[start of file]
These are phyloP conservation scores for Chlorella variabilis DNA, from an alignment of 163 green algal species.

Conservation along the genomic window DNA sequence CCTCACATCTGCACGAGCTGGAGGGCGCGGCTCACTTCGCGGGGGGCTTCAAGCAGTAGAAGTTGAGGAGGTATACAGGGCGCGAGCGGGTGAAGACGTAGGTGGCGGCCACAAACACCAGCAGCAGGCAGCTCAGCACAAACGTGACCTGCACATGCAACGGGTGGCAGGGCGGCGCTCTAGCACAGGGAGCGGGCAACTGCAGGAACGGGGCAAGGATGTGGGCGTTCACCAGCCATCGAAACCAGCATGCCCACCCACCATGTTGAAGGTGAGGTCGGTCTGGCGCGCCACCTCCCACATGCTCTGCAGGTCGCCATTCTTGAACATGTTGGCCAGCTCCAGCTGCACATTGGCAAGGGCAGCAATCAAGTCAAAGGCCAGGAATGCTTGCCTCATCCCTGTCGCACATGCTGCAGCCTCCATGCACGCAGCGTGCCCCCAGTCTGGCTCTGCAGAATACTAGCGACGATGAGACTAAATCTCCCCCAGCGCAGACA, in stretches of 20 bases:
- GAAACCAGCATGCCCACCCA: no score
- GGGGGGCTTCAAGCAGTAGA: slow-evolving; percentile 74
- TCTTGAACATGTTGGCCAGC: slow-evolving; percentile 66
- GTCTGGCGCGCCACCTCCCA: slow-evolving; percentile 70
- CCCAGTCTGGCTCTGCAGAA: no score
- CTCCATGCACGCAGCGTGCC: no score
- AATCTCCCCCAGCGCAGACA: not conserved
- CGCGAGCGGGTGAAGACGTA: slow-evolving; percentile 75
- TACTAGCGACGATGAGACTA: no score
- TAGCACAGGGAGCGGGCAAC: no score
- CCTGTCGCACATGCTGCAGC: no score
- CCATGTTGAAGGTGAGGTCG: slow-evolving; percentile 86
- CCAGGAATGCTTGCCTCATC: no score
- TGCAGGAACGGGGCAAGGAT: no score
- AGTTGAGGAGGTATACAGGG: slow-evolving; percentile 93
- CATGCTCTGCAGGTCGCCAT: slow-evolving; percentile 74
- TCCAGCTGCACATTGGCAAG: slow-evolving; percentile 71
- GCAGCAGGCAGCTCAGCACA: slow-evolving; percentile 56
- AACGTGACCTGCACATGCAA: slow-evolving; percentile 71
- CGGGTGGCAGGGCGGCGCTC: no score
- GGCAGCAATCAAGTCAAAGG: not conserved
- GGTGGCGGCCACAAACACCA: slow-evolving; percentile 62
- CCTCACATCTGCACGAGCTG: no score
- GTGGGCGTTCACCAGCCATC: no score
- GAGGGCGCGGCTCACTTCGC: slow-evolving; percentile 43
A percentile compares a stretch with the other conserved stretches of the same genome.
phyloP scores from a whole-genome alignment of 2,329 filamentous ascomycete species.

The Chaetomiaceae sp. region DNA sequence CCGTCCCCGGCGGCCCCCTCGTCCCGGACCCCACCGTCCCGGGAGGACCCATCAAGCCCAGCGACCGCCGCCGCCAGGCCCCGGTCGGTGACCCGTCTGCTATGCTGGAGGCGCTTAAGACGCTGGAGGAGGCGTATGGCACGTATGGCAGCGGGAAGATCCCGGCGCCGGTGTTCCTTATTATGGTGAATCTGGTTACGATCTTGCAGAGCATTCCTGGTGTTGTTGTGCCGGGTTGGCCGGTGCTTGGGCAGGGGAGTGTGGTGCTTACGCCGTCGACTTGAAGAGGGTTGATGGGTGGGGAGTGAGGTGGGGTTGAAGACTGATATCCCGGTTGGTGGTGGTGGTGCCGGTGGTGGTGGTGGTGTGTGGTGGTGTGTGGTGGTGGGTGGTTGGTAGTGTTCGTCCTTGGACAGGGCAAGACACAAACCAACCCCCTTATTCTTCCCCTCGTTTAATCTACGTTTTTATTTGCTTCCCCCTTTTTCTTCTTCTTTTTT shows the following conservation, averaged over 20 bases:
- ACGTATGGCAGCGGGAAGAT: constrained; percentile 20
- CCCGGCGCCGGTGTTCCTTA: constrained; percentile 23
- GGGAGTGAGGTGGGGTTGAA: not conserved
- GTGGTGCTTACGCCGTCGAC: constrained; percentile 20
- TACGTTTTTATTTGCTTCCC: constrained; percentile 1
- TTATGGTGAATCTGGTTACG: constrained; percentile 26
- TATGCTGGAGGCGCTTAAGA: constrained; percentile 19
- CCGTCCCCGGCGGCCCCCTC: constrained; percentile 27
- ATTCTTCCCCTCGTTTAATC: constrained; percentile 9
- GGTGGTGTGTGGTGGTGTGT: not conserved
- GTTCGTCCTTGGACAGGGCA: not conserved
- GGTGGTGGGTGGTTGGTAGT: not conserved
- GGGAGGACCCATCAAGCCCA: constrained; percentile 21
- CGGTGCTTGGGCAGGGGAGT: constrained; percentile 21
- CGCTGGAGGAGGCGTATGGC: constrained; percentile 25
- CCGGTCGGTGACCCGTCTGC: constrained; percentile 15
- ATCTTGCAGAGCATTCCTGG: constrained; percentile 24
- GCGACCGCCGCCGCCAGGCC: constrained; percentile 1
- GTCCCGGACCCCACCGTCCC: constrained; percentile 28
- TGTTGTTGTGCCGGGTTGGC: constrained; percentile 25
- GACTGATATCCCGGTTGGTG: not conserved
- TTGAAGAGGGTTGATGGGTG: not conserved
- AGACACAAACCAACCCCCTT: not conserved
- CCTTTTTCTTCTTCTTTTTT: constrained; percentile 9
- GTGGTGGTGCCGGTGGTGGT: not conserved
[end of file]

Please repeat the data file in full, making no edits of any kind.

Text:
These are phyloP conservation scores for Chlorella variabilis DNA, from an alignment of 163 green algal species.

Conservation along the genomic window DNA sequence CCTCACATCTGCACGAGCTGGAGGGCGCGGCTCACTTCGCGGGGGGCTTCAAGCAGTAGAAGTTGAGGAGGTATACAGGGCGCGAGCGGGTGAAGACGTAGGTGGCGGCCACAAACACCAGCAGCAGGCAGCTCAGCACAAACGTGACCTGCACATGCAACGGGTGGCAGGGCGGCGCTCTAGCACAGGGAGCGGGCAACTGCAGGAACGGGGCAAGGATGTGGGCGTTCACCAGCCATCGAAACCAGCATGCCCACCCACCATGTTGAAGGTGAGGTCGGTCTGGCGCGCCACCTCCCACATGCTCTGCAGGTCGCCATTCTTGAACATGTTGGCCAGCTCCAGCTGCACATTGGCAAGGGCAGCAATCAAGTCAAAGGCCAGGAATGCTTGCCTCATCCCTGTCGCACATGCTGCAGCCTCCATGCACGCAGCGTGCCCCCAGTCTGGCTCTGCAGAATACTAGCGACGATGAGACTAAATCTCCCCCAGCGCAGACA, in stretches of 20 bases:
- GAAACCAGCATGCCCACCCA: no score
- GGGGGGCTTCAAGCAGTAGA: slow-evolving; percentile 74
- TCTTGAACATGTTGGCCAGC: slow-evolving; percentile 66
- GTCTGGCGCGCCACCTCCCA: slow-evolving; percentile 70
- CCCAGTCTGGCTCTGCAGAA: no score
- CTCCATGCACGCAGCGTGCC: no score
- AATCTCCCCCAGCGCAGACA: not conserved
- CGCGAGCGGGTGAAGACGTA: slow-evolving; percentile 75
- TACTAGCGACGATGAGACTA: no score
- TAGCACAGGGAGCGGGCAAC: no score
- CCTGTCGCACATGCTGCAGC: no score
- CCATGTTGAAGGTGAGGTCG: slow-evolving; percentile 86
- CCAGGAATGCTTGCCTCATC: no score
- TGCAGGAACGGGGCAAGGAT: no score
- AGTTGAGGAGGTATACAGGG: slow-evolving; percentile 93
- CATGCTCTGCAGGTCGCCAT: slow-evolving; percentile 74
- TCCAGCTGCACATTGGCAAG: slow-evolving; percentile 71
- GCAGCAGGCAGCTCAGCACA: slow-evolving; percentile 56
- AACGTGACCTGCACATGCAA: slow-evolving; percentile 71
- CGGGTGGCAGGGCGGCGCTC: no score
- GGCAGCAATCAAGTCAAAGG: not conserved
- GGTGGCGGCCACAAACACCA: slow-evolving; percentile 62
- CCTCACATCTGCACGAGCTG: no score
- GTGGGCGTTCACCAGCCATC: no score
- GAGGGCGCGGCTCACTTCGC: slow-evolving; percentile 43
A percentile compares a stretch with the other conserved stretches of the same genome.
phyloP scores from a whole-genome alignment of 2,329 filamentous ascomycete species.

The Chaetomiaceae sp. region DNA sequence CCGTCCCCGGCGGCCCCCTCGTCCCGGACCCCACCGTCCCGGGAGGACCCATCAAGCCCAGCGACCGCCGCCGCCAGGCCCCGGTCGGTGACCCGTCTGCTATGCTGGAGGCGCTTAAGACGCTGGAGGAGGCGTATGGCACGTATGGCAGCGGGAAGATCCCGGCGCCGGTGTTCCTTATTATGGTGAATCTGGTTACGATCTTGCAGAGCATTCCTGGTGTTGTTGTGCCGGGTTGGCCGGTGCTTGGGCAGGGGAGTGTGGTGCTTACGCCGTCGACTTGAAGAGGGTTGATGGGTGGGGAGTGAGGTGGGGTTGAAGACTGATATCCCGGTTGGTGGTGGTGGTGCCGGTGGTGGTGGTGGTGTGTGGTGGTGTGTGGTGGTGGGTGGTTGGTAGTGTTCGTCCTTGGACAGGGCAAGACACAAACCAACCCCCTTATTCTTCCCCTCGTTTAATCTACGTTTTTATTTGCTTCCCCCTTTTTCTTCTTCTTTTTT shows the following conservation, averaged over 20 bases:
- ACGTATGGCAGCGGGAAGAT: constrained; percentile 20
- CCCGGCGCCGGTGTTCCTTA: constrained; percentile 23
- GGGAGTGAGGTGGGGTTGAA: not conserved
- GTGGTGCTTACGCCGTCGAC: constrained; percentile 20
- TACGTTTTTATTTGCTTCCC: constrained; percentile 1
- TTATGGTGAATCTGGTTACG: constrained; percentile 26
- TATGCTGGAGGCGCTTAAGA: constrained; percentile 19
- CCGTCCCCGGCGGCCCCCTC: constrained; percentile 27
- ATTCTTCCCCTCGTTTAATC: constrained; percentile 9
- GGTGGTGTGTGGTGGTGTGT: not conserved
- GTTCGTCCTTGGACAGGGCA: not conserved
- GGTGGTGGGTGGTTGGTAGT: not conserved
- GGGAGGACCCATCAAGCCCA: constrained; percentile 21
- CGGTGCTTGGGCAGGGGAGT: constrained; percentile 21
- CGCTGGAGGAGGCGTATGGC: constrained; percentile 25
- CCGGTCGGTGACCCGTCTGC: constrained; percentile 15
- ATCTTGCAGAGCATTCCTGG: constrained; percentile 24
- GCGACCGCCGCCGCCAGGCC: constrained; percentile 1
- GTCCCGGACCCCACCGTCCC: constrained; percentile 28
- TGTTGTTGTGCCGGGTTGGC: constrained; percentile 25
- GACTGATATCCCGGTTGGTG: not conserved
- TTGAAGAGGGTTGATGGGTG: not conserved
- AGACACAAACCAACCCCCTT: not conserved
- CCTTTTTCTTCTTCTTTTTT: constrained; percentile 9
- GTGGTGGTGCCGGTGGTGGT: not conserved